Financial Regulation

Reason Writers Around Town: Matt Welch in the New York Post on the VAT Trial Balloon

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Writing in America's most lively newspaper, Reason Editor in Chief Matt Welch argues that a U.S. VAT would be the opposite of the fiscal responsibility in whose name it is being proposed. Excerpt:

With the stunning emergence of the consumption-based Value Added Tax (VAT) as a legitimate public policy option, the Obama administration has now all but made it official: There is no European economic idea too extreme for 21st century America. Even if the Europeans themselves are largely headed in the opposite direction. […]

What's worse for us is that we've pretty much given up trying to address the root problem, which is the decade long spending binge initiated by George W. Bush and then tripled down on by Barack Obama. The VAT isn't a way to streamline a complicated tax code; it's a new spigot to flood money into the pockets of teachers who can't be fired, and securities regulators who can't get enough porn.

Read the whole thing here.

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  1. Dead on, Matt. Obama is doing everything in his power to take us down to Europe’s level.

    1. take us down to Europe’s level

      But they consider it an upward, more enlightened movement. “The United States is the only modern industrialized blah blah blah.”

  2. So now the federal government is pushing to ape Germany and France in paying individuals far-above-market prices for selling their excess solar or wind power back to the electricity grid.

    Racist.

  3. Randian Paul Ryan supports a VAT. (he bends over backwards to call it a BST and avoid the words “value added,” but if you read his roadmap, even those words are there.)

    1. There is a huge difference between an open Sales Tax that is levied only on the final retail good or service and is figured against a (relatively) transparent vehichle, an item’s price.

      This is far different from a VAT which is levied at every stage of a product’s life from seed to salad, or from tree to magazine. The VAT is a hidden tax that is levied against an arbitrary number that is computed by the Tax Man, the “value added” to the item as it is transformed.

      The Sales Tax is open, visible, and reminds a person every time they pay it exactly what their taxes are and who is recieving them. If the prices of items rise because the Governmet raises taxes, the taxpayer knows who to blame and can respond easily.

      A VAT is hidden and obfuscates exactly how much and when you are paying taxes. Prices rise because the tax is raised and the taxpayer is most likely to blame the Business or Service Provider.

      One of those two methods of taxing clearly has a more “Libertarian” feel to it and it clearly isn’t the VAT.

    2. *Addendum – Ryan’s plan calls for a BCT or Business Consumption Tax. While I think there are fundamental flaws with the BCT it is by no means a VAT. It is a one time tax levied against the “consumption” of the business each quarter (Sales-Purchases).

      Ryan’s proposal is also a replacement for current business taxes and is not an additional Tax burden added on top of our already Byzantine Tax code, which is what the VAT would be.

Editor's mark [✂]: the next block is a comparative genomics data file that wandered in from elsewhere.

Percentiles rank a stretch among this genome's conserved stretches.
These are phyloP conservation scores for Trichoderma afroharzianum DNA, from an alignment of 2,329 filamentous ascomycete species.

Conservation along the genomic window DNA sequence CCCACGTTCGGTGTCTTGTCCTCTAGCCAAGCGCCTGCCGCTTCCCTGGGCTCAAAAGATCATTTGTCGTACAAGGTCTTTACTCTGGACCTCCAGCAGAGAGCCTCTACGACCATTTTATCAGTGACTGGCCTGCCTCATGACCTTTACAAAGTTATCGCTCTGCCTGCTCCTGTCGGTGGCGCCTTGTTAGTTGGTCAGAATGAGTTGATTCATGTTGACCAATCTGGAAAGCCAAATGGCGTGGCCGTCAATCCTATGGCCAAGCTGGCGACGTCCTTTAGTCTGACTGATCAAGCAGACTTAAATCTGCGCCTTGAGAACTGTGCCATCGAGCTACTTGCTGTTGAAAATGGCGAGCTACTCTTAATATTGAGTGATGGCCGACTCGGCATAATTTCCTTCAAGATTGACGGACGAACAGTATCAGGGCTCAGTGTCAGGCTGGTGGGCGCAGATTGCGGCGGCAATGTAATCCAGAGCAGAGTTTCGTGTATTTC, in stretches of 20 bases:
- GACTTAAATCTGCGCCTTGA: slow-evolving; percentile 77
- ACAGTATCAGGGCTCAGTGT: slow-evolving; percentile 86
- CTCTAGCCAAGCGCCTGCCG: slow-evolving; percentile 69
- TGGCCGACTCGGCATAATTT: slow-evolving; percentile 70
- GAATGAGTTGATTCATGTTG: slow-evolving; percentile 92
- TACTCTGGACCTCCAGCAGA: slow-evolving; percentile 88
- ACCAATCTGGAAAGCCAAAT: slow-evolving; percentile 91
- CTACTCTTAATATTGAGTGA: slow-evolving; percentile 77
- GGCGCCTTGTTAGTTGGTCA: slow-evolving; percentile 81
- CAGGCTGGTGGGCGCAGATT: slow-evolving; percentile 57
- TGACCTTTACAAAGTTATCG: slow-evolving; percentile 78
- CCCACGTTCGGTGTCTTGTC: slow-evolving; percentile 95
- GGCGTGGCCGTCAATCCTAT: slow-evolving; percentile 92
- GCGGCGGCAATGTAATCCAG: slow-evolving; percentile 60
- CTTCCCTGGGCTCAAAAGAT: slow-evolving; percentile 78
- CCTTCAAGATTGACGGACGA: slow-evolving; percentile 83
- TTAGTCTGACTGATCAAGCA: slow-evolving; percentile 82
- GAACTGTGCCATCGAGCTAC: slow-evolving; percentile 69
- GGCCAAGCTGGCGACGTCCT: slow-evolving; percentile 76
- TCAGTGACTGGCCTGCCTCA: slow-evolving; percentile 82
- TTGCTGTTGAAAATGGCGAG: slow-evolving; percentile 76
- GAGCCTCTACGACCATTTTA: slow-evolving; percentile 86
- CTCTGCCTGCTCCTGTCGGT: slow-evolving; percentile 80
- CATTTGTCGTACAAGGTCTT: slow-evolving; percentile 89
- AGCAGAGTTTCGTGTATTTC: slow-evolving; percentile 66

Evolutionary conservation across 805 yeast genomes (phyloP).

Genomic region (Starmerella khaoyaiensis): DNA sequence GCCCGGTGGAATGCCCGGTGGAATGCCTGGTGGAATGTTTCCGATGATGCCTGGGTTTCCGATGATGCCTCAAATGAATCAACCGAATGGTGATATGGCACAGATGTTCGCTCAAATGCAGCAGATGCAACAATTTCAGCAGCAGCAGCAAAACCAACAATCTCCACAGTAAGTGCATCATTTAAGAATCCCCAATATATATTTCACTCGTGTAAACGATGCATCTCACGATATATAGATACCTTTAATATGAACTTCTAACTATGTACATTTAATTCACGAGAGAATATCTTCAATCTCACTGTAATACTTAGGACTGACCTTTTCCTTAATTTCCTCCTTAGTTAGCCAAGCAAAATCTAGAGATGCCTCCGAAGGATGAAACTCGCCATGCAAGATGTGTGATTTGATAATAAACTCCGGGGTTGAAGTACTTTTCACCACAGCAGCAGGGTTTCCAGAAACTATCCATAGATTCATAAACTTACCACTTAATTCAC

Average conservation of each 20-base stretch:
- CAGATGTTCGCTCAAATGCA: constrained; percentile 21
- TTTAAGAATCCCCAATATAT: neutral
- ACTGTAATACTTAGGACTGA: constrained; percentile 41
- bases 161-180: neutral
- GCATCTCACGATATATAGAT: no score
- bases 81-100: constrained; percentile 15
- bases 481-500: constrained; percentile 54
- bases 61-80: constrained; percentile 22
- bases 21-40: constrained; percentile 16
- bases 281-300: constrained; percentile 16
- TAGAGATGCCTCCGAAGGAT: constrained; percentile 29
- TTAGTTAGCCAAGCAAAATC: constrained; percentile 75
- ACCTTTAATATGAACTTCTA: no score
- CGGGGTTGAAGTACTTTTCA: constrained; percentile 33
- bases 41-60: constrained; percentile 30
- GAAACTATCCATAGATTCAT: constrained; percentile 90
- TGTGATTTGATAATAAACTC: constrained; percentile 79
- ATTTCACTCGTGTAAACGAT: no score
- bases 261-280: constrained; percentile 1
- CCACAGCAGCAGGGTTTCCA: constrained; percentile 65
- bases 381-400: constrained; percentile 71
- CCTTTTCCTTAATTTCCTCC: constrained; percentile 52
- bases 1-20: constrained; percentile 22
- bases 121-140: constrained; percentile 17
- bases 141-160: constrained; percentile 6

1. … a replacement for … not an additional Tax …

        You beautiful, naive bastard.

      2. And I quote from the roadmap (http://www.roadmap.republicans.budget.house.gov/plan/)…

        Business Consumption Tax. The proposal creates an 8.5-percent BCT on goods and services. The tax is calculated and administered based on the “subtraction method,” under which a business determines its tax liability by subtracting its total purchases from its total sales. The BCT is then imposed on this net receipts figure (i.e. the firm’s VALUE ADDED) [emphasis mine]

        Sounds like a VALUE ADDED TAX to me.

  4. What problems do you have with the VAT specifically, though? The problems are all related to the fact that we’re deficit spending ourselves into oblivion, but that would be true regardless.

    I am all for a VAT to supplement the income tax (such that it would account for 1/3 to 1/2 of revenue or so.) And if we had a balanced-budget amendment with teeth, then we’d be on the right track.

    The only way that spending cuts will ever happen is if we have to actually pay for our current spending.

    1. Based on what I know of history, the best bet to cut spending is to vote to cut spending.

      Tax increases won’t necessarily lead to spending cuts. On the contrary. If Congress won’t vote politically-unpopular cut spending *now,* when the national debt is so enormous, why would they vote for cuts after a tax increase allows the government to somewhat reduce the debt? The pressure for cuts will be reduced, and the pressure that exists *now,* which one might think would prompt cuts, hasn’t had that result.

      1. They just come back for more. I think we have all seen this happen countless times on the local level as well. Some “emergency” “forces” the introduction of a new tax levy for schools, infrastructure, law enforcement, in other words, all the stuff government does that people actually care about. As soon as they get it, the local pols are emboldened and come back for more. Never fails.

      2. Based on what I know of history, the best bet to cut spending is to vote to cut spending.